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A.H. Creeth and Son (Premier Motor Service)



The Creeth's were a well known island family of blacksmiths, in 1872 Arthur Creeth purchased the Nettlestone blacksmith business of John Tharle.

After a number of years experimenting with steam-powered vehicles, Arthur and his sons built a charabanc body onto a steam-powered chassis which they had purchased and they used it to commence a bus service from Seaview to Ryde via Nettlestone in March 1909. They were based in a garage next to the blacksmith shop at Nettlestone, and a waiting room within a family home.

Several further steam-powered vehicles were acquired in the following years, in 1913 this included the first steam-powered double-decker on the Island.

During WW1, the Creeth's buses were used to transport prisoner working parties to various parts of the Island.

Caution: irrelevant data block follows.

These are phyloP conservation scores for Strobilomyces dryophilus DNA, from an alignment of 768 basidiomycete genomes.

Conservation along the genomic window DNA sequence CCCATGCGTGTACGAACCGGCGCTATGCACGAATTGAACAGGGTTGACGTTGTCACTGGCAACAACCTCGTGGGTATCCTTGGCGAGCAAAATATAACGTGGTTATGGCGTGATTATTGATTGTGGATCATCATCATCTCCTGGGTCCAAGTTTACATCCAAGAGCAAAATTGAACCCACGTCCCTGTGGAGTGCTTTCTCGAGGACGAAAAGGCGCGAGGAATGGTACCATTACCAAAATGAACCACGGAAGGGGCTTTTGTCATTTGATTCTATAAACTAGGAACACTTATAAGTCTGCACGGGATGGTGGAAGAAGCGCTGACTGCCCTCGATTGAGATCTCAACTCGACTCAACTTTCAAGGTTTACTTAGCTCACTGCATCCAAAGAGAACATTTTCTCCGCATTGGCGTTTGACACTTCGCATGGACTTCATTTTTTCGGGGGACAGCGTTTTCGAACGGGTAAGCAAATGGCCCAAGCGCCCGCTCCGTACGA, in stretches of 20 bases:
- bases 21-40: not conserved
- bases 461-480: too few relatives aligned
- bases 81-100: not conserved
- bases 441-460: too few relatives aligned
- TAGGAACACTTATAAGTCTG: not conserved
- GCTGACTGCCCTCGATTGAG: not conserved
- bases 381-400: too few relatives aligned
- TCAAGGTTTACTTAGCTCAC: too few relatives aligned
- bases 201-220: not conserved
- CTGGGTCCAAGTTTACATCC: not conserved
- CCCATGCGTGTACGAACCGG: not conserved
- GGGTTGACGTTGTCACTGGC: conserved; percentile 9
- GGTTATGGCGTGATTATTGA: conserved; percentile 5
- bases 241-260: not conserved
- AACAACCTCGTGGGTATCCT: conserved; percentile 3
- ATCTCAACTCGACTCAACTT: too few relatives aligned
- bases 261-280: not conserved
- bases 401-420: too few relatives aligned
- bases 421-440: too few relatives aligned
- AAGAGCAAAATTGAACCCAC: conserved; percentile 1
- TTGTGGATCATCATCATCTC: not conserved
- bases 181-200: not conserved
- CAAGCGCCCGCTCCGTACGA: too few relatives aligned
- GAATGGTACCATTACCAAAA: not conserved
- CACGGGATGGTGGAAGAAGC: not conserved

Creeth's were probably operating the last steam-powered bus in the British Isles which they withdrew in September 1922.

Creeth's, trading as Premier Motor Services, continued to operate the Seaview - Nettlestone - Ryde route throughout the 1920's using a variety of petrol-engined vehicles.

Creeth's also supplied charabancs for village outings etc., so can be considered a coach company.

The bus route licence and 6 buses were sold to Southern Vectis Omnibus Company in 1930.

The now 'surplus' garage, allowed the blacksmith workshop to expand.

See also: Nettlestone  -  Coach Companies  -  Bus Companies



(By : last updated - 18 Jun 2019)

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